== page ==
Last year I coined a brand new genre, 'Chansonica', to encompass that certain stable of contemporary electro music with one foot in the French Chanson tradition. Some of my current favourite music, much of which I have talked about here, falls into this category. A recent addition to my ever-expanding Chansonica collection is Sebastien Tellier, whose retro synthpop ballads strike just the right balance between sophistication and cheese, nostalgia and now. His latest album, Sexuality, has remained poised on top of the stereo ever since it was purchased, ready for those spontaneous post-pub gatherings, to which it has proved the ideal accompaniment.
Taking the tradition of Gallic insoucience its nonchalant extreme, Tellier finally appeared in Brighton last night, three months (and two postponements) after he was originally scheduled to play the Concorde2. Shuffling onto stage 30 minutes late in a swirl of photography-defying smoke and relentlessly flashing lights, France's far-too-cool 2008 Eurovision entrant delivered a pleasing if not exactly electrifying hour or so set.
This was my first gig of 2009, and I was still riding high from the final one of last year - Camille's storming show at Den Atelier in Luxembourg. It would have been hard for anyone to match Camille's energy, polish and passion on that occasion, though I had heard similarly rave reviews about Sebastien Tellier's live performances. Standing all alone (Ant had gone home sick) at the edge of the audience last night, I couldn't help feeling that the epic euphoric keyboard riffs and Gainsbourg-inspired flowery sentiments would have been better experienced in the fuzzier context of a festival field, and was doubly gutted that I failed to catch his Latitude gig.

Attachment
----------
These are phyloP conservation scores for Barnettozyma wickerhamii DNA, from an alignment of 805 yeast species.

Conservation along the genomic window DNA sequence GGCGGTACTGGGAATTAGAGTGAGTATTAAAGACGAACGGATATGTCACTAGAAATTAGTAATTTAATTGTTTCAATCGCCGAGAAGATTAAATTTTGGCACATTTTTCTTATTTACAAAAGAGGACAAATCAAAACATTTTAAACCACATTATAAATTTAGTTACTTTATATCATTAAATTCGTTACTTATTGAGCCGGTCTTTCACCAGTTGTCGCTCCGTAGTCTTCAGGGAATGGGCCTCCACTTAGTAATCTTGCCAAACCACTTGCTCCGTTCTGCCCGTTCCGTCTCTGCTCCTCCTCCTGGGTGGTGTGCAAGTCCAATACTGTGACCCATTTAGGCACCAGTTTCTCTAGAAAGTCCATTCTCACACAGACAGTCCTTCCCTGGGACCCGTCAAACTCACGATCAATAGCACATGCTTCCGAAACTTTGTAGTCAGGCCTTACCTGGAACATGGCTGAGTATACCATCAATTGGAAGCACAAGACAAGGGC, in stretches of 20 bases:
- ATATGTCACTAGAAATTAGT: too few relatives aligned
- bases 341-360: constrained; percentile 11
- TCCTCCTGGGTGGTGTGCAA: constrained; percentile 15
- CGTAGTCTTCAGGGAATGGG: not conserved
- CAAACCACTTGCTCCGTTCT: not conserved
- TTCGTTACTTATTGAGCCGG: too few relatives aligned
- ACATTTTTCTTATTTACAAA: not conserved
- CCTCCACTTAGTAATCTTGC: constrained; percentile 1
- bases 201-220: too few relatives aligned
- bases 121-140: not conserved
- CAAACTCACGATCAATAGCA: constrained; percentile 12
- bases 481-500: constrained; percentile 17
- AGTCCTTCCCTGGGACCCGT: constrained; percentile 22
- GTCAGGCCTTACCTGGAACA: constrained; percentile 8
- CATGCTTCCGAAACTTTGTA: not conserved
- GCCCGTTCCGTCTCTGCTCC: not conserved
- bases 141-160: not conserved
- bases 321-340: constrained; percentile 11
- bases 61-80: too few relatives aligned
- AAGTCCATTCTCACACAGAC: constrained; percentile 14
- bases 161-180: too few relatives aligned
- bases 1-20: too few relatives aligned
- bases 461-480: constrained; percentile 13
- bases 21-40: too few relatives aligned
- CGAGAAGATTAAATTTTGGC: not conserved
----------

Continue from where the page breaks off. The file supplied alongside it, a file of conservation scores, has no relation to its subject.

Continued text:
Everyone seemed in subdued Sunday night mode, no doubt hungover from the night before and preoccupied with having to get up for work in the morning - which may have partly accounted for the general lack of vavavavoom. Apart from a few over-excited French students, the reaction was unusually low-key for a Concorde gig, and even the encore-request felt half-hearted. It was difficult to determine whether Tellier's barely intelligible Franglais banter between songs was the result of intoxication, nerves or pretension, but his kooky attempts at humour resulted in little but awkward forced laughter and bemused eyebrow raising among the punters.
I fear I am being unduly negative, and it's not that I didn't enjoy the gig - I did. It's just that after such a long wait it felt disappointingly flat. Having just listened again to two Sebastien Tellier albums back to back, I am determined to try and see him live again at some point, preferably with a warm Mediterranean breeze on my face and springy grass under my shoes next time.
Photo of Sebastien Tellier at Flow Festival, by Vilhelm Sjostrom on Flickr (creative commons licence)